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SCHEDULE SUBJECT TO CHANGE Updated as of May 19, 2013


Friday JamboFREE

View Daily Lecture Schedules Online:
Thursday - Friday JamboFREE - Friday Afternoon - Saturday - Sunday

7:00 a.m. - 12:00 p.m. Pre-registered registration material pickup opens at 7:00 a.m. "On the Green," the west side of the Convention Center. Walk-in sales will not open until 12:00 noon.

8:30 a.m. to
12:00 p.m.

FR000A - "Research Morning at SCGS Family Research Library." The SCGS Family Research Library will be open Friday morning for Jamboree registrants. Transportation will be provided between the Marriott and the SCGS Library. Visitors are welcome to drive their own cars to the SCGS Library, which is less than 2 miles from the Marriott. Passengers for this tour should meet at the far east side of the Convention Center, by the bus shelter, no later than 8:15. Additional fee required.

10:45 a.m. to
12:00 p.m.

FR000B - " Genealogy World Roundtable Discussions." Genealogy World Roundtable Discussions - Share experiences, suggest search strategies, and answer questions about researching ancestors across the globe. With table hosts keeping the conversation going, participants can look forward to a spirited, valuable exchange of information. This activity provides perhaps the best opportunity to exchange ideas, get suggestions from others with similar search experience, and socialize with other attendees. Prior sessions have included discussions about:
*Ethnic and geographic research (Jewish, German, French-Canadian, Irish, Dutch, Hispanic, African American, Chinese, English, Welsh, etc.)
*Search techniques (adoption, military, DAR, immigration and naturalization, etc.)
*Other specialized skills and techniques (DNA, writing, technical skills)

8:00 a.m. to
9:00 a.m.

9:30 a.m. to
10:30 a.m.

11:00 a.m. to
12:00 p.m.

FR000C - "Genealogy Society Development"

(1) Connie Moretti and Lisa Schumacher - "DIY: WDYTYA." You, too, can produce a successful program based on the TV series Who Do You Think You Are? Learn the planning, research and presentation strategies used by the South Bay Cities Genealogical Society for their very successful event.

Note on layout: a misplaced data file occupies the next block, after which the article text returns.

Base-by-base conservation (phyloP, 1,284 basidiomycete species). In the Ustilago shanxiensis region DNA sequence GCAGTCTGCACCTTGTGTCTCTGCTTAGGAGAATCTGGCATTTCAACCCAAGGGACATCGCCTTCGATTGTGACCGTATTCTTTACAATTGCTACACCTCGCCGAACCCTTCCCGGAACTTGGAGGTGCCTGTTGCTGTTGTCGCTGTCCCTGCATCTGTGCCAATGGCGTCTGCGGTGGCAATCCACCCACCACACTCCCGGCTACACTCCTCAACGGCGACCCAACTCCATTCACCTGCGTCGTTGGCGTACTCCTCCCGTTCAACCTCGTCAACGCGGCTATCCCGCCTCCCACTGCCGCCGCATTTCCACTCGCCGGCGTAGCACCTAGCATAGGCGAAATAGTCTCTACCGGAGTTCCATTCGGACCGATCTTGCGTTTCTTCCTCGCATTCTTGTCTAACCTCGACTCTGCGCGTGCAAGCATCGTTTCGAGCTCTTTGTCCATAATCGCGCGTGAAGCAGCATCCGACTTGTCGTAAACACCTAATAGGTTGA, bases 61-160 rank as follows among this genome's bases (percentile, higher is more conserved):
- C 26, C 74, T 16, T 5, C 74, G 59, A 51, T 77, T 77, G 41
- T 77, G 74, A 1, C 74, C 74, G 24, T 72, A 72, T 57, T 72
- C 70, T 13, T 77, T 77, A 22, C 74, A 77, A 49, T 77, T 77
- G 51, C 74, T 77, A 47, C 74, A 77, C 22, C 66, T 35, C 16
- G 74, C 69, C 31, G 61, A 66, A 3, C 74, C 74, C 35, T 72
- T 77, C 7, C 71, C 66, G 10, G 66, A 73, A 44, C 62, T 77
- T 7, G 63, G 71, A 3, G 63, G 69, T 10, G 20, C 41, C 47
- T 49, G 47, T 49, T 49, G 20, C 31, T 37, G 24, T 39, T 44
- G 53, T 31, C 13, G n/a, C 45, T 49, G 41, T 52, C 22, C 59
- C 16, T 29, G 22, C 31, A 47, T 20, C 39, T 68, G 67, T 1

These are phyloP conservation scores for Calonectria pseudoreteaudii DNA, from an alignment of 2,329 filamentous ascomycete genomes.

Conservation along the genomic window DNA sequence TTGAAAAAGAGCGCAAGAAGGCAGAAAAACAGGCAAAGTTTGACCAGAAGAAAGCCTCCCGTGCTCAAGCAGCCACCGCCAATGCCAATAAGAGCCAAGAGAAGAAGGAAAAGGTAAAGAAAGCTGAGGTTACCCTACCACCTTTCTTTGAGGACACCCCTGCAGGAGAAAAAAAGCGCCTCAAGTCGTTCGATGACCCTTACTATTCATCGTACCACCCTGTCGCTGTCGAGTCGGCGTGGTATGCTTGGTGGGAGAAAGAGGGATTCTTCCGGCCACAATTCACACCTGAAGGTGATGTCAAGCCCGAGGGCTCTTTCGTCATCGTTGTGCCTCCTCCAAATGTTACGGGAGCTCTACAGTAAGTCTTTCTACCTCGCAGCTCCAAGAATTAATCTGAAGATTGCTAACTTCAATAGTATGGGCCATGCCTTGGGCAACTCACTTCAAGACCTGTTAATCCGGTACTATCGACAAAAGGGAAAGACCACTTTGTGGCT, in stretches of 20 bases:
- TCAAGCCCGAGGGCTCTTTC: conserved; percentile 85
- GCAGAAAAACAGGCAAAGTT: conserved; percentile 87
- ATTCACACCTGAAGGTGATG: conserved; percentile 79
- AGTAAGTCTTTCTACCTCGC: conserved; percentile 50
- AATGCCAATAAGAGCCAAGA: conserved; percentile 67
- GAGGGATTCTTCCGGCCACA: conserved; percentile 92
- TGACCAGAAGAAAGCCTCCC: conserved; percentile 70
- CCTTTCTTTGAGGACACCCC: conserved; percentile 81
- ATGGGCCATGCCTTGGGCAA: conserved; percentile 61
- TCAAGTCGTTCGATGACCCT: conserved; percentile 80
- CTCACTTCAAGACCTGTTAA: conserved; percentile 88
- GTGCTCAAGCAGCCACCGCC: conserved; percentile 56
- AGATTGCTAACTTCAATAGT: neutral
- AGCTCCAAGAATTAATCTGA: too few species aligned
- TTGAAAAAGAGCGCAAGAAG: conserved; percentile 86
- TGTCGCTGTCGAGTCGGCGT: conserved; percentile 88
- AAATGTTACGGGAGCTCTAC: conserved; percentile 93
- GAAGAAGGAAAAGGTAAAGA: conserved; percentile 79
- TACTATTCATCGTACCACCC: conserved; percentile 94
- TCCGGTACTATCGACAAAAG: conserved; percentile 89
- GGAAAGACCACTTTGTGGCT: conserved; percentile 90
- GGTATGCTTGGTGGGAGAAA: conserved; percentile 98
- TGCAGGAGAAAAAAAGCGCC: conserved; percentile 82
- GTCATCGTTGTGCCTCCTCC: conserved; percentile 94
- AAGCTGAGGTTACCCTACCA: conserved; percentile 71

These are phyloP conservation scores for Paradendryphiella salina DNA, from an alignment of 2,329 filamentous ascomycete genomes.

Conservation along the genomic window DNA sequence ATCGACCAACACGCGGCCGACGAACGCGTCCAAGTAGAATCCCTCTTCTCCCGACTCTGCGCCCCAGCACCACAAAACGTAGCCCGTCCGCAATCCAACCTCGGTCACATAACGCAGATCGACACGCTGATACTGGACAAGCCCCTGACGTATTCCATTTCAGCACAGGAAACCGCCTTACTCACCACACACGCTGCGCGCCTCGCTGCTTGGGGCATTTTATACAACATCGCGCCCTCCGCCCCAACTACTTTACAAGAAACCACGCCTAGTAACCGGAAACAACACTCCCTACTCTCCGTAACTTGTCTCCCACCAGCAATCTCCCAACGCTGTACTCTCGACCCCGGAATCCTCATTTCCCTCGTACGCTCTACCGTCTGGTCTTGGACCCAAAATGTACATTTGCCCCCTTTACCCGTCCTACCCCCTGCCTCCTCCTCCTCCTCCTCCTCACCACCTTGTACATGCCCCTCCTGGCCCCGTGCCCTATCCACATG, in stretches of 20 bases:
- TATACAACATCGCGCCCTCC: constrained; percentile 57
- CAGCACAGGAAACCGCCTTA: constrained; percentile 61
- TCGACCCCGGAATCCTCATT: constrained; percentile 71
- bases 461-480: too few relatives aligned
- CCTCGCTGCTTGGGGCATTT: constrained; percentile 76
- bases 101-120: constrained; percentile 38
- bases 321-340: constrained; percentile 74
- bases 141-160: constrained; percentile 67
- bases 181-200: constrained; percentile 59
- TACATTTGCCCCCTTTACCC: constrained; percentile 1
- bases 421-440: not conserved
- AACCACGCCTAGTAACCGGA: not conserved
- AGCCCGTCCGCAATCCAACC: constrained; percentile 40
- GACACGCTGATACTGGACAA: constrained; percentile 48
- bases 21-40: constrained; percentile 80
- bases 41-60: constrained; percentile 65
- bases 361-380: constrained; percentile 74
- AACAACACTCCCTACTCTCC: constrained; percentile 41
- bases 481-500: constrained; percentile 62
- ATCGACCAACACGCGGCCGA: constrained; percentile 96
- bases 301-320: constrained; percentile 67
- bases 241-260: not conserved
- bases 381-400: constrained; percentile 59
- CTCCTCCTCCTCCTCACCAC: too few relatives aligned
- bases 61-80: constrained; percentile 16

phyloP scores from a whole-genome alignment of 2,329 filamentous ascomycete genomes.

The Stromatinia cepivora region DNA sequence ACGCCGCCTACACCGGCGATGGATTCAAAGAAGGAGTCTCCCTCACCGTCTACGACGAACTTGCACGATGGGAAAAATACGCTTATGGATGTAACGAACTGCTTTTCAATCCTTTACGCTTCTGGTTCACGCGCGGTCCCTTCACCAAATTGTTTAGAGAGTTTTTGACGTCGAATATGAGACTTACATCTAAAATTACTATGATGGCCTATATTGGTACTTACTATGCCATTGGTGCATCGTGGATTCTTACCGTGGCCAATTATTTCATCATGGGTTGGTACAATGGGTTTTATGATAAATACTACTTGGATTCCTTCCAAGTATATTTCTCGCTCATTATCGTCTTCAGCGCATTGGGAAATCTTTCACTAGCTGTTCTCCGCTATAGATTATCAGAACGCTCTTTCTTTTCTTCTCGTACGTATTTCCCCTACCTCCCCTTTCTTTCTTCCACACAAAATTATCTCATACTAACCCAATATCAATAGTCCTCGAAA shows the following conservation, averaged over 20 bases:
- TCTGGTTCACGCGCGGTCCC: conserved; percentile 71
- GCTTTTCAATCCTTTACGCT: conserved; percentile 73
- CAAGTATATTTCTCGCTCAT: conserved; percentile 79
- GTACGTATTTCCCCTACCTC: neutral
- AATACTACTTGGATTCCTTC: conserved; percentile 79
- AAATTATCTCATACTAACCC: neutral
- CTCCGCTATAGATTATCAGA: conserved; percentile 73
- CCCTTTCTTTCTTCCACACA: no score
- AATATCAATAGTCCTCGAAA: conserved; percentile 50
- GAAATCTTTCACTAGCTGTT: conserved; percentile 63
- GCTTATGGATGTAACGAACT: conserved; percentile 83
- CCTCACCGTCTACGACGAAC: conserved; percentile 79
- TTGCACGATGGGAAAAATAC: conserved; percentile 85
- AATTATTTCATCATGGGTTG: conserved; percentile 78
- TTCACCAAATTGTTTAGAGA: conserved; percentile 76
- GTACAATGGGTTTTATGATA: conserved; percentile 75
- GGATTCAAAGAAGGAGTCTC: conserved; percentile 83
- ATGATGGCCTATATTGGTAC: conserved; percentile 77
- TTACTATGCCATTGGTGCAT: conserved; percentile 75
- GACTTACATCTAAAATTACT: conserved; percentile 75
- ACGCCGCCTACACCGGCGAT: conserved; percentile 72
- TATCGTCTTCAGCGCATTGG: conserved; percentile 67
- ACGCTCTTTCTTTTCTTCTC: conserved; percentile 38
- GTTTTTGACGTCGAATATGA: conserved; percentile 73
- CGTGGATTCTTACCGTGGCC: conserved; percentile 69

(2) Daniel Horowitz. "Crowdsourcing: When the Power of Many Benefits All." Thousands of people in the world dedicate time to genealogy in collaborative projects towards a common goal. Learn how to implement crowd-sourcing projects in an efficient way to transcribe, translate, scan or collect information.

(3) Janet Hovorka - "Double Your Membership, Double Your Fun: The UGA Case Study." The Utah Genealogical Association doubled its membership in 2011 by making itself vital and vibrant to the genealogy community. Come see what worked for us and what might work for your society."

9:00 a.m. to 12:00 p.m.



FR000D - Barbara Randall - "Introduction to Genealogy - First Steps." This course is intended for those who are just getting started on researching the family genealogy. Learn the six steps every beginner should take first and how to avoid common mistakes. Learn six research tools essential for moving beyond what you already know. The session is free; however, registration is required.

9:00 a.m. to 10:15 a.m.

FR000E - Denise Spurlock - "Introduction to Genealogy - Next Steps." If you've started your genealogy and feel like you're going in circles, this course is for you. Designed for those with some experience with vital records and census records, this course reviews the most common genealogy mistakes and how they can confound your research. The course will explore substitute records and less obvious sources such as mortuary records, city directories, military records, and online resources. The session is free; however, registration is required.

9:00 a.m. to
10:15 a.m.


FR000F1 - John P. Colletta PhD - "NARA - Our National Archives: The Astounding Institution and How to Use It." The National Archives and Records Administration (NARA) encompasses many buildings across the country. It holds millions of records that document American families from 1776 through the 20th century. This lecture takes the fear and mystery out of using such an enormous repository. It explains how NARA is organized and how archival research differs from library research. It describes the finding aids that help researchers access what they need in NARA's universe of historical materials. Three research cases demonstrate how military, legislative and judicial records are accessed at Archives I in Washington, D.C., and NARA's regional archives.
  FR000F2 - John P. Colletta PhD - "NARA - Lesser-Used Federal Records: Sources of Rich Detail about Ancestors' Lives." Whenever the path of an ancestor's life intersected with a federal government agency, paperwork was created. That paperwork fills our National Archives. Most of it has not been indexed, published, microfilmed or digitized, but some of it has. This lecture explores a variety of federal records that provides rich biographical detail about our ancestors. Discussion includes: 1) passport applications, 1791-1925; 2) homestead files, beginning 1862; 3) Civil War Income Tax records, 1862-72; 4) The Journals of Congress, 1789-1873; 5) Appointments of Postmasters, 1789-1971; 6) Federal Court records, 1789-1911; and 7) Civil War draft registrations, 1863-65.


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